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UC-AFT Faculty Bargaining Update #23 Zoom July 22


UC-AFT Faculty Bargaining Session #23

July 22, 2020


UC-AFT Passes Three Proposals on Job Stability, New Faculty Orientations, and Release Time

Nearly 100 UC-AFT members and supporters backed the UC-AFT volunteer faculty negotiators as they presented our latest counterproposal on Article 7a--Pre-Six Appointments. We’re standing firm on our demands for rehiring rights, multi-year appointments, earlier appointment letters, notice of non-reappointment, and peer-reviewed evaluations of teaching. New to this proposal was the incorporation--and improvement--of UC management’s idea that we email our department chairs about what we want to teach. (Under their proposal chairs would be free to ignore or disregard our preferences entirely.) We showed UCOP’s negotiators evidence that we do already this when we re-apply for our own jobs--the jobs ads for our positions require it. While their proposal wouldn’t save our jobs or reduce teaching faculty turnover in a meaningful way, a consistent and predictable process for requesting additional classes isn’t a bad thing, so we adapted their proposal and added it to our Article 7a.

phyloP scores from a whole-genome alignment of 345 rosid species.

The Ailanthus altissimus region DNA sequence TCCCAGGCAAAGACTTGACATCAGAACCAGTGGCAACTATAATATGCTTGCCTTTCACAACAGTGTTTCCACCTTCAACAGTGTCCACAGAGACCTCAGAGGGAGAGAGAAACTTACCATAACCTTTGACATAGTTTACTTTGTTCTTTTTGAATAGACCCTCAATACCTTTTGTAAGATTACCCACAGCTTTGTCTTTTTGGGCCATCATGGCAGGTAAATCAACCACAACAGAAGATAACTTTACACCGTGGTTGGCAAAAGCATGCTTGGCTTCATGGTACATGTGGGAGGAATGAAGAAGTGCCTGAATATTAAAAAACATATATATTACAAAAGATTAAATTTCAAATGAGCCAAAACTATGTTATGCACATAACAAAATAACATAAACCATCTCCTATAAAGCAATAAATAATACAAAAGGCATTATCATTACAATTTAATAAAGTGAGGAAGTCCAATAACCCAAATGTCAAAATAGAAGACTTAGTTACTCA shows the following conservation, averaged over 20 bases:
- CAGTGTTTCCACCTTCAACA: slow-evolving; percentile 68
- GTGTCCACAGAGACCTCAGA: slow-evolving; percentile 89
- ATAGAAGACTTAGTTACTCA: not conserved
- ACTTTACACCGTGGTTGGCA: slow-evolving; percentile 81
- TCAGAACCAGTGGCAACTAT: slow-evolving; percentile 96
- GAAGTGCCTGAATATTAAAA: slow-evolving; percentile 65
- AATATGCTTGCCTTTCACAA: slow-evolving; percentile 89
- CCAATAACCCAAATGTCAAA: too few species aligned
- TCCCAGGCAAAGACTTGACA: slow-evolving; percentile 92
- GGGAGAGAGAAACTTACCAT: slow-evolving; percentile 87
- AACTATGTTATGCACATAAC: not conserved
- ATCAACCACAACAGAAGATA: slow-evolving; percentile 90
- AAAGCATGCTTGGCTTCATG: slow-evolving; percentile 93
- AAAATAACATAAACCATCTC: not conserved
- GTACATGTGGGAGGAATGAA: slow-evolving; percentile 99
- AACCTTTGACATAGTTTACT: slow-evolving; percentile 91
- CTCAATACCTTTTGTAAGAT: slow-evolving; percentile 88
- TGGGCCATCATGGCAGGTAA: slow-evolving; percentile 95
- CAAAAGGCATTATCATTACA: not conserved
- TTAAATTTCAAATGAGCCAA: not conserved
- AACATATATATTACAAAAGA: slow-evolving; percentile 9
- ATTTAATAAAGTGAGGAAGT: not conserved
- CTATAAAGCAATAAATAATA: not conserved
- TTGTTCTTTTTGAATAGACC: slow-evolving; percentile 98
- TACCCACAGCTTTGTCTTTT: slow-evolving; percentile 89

We also passed an entirely new proposal on new employee orientations. UC management has consistently rejected our demands that new UC-AFT faculty receive department-level orientations that introduce them to department personnel (chairs, managers, etc.) and focus on what academics need to know to thrive: things like library access, textbook and desk copy ordering, student support contacts, and other faculty resources. In light of their resistance, we’re proposing something completely different: instead of holding campus-wide orientations (which are poorly attended because they’re poorly publicized, facilitated by administrators, and widely seen as irrelevant to faculty needs), we’re proposing that UC-AFT representatives be able to meet with each new faculty member at the time they sign their hiring paperwork. This access to a union representative when starting a new job is guaranteed by CA state law.

Finally, we passed a counterproposal on Article 26--Release Time for UC-AFT Business. Members of our faculty bargaining unit who are serving as stewards or members of a bargaining team receive dramatically less release time compared to members of other UC unions. We’re seeking to bring our contract more into line with those other UC union contracts. UC admin’s position is that we don’t need comparable release time because, if we’re attending a grievance resolution meeting or bargaining session, we can complete our work at a later time, for example at night or on a weekend. They have not acknowledged that we teach highly specialized course material with very specific pedagogies, making it difficult if not impossible for substitute instructors to step in for us when we’re advocating for our colleagues.

UC’s Negotiators Cling to Outdated Myth